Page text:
Software as Protest: the Unexpected Resiliency of U.S. Based DeCSS Posting and Linking
Anuj C. Desai
University of Wisconsin Law School
The Information Society, Vol. 20, pp. 101-116, Apr.-Jun. 2004
This research tracked web sites posting or linking to software known as "DeCSS" over a 26-month period coinciding with a U.S. lawsuit which found posting and linking to the DeCSS software to be illegal. Results showed a decrease in the number of web pages posting the DeCSS software, and a decrease in the number of web pages linking to DeCSS. Seven web sites retained their DeCSS posting for the entire 26-month study period. An increasing number of sites posted non-executable forms of DeCSS, and results show a large percentage of web sites contained political speech. The persistence of DeCSS linking and posting was surprising given the prohibition on linking and posting within the United States and given the obsolescence of DeCSS as a DVD decrypter. We suggest that DeCSS linking and posting persists primarily as a political symbol of protest.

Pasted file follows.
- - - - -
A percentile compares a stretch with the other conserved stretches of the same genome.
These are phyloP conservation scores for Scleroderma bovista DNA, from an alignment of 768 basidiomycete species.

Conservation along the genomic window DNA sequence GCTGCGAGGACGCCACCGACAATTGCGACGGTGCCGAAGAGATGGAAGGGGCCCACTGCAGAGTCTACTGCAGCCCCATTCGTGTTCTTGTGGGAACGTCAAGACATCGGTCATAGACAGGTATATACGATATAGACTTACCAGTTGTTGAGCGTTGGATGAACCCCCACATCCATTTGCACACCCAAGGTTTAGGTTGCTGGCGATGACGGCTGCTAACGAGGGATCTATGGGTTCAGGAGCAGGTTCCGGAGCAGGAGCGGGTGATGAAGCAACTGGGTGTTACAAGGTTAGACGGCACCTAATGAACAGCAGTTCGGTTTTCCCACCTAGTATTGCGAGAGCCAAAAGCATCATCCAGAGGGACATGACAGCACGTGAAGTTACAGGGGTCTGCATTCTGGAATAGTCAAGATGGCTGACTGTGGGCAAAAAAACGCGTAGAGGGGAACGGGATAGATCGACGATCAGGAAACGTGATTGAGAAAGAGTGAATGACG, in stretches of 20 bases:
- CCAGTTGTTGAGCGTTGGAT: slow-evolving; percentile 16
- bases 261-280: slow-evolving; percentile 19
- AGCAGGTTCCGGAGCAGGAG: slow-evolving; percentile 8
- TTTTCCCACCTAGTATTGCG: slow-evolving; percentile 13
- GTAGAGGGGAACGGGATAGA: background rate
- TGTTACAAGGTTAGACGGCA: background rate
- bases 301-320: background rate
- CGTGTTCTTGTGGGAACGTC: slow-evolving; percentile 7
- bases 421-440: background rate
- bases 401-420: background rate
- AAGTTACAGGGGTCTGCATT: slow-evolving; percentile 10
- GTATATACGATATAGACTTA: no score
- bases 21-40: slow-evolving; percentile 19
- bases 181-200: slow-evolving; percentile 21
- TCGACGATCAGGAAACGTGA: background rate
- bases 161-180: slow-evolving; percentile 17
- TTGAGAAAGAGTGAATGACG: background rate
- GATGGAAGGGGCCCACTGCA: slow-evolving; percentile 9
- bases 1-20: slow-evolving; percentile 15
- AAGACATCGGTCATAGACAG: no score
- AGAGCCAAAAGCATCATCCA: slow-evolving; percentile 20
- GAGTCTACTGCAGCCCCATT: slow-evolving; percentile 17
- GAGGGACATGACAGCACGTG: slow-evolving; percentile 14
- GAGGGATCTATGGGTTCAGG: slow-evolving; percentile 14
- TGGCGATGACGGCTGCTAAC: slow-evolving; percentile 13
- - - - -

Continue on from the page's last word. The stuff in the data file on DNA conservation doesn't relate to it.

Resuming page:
Number of Pages in PDF File: 16
Keywords: DeCSS, Corley, DMCA, circumvention, Internet regulation, fair use, copyright, reverse engineering, code as speech, global data flows
JEL Classification: K30, K42, O34Accepted Paper Series
Date posted: May 31, 2005
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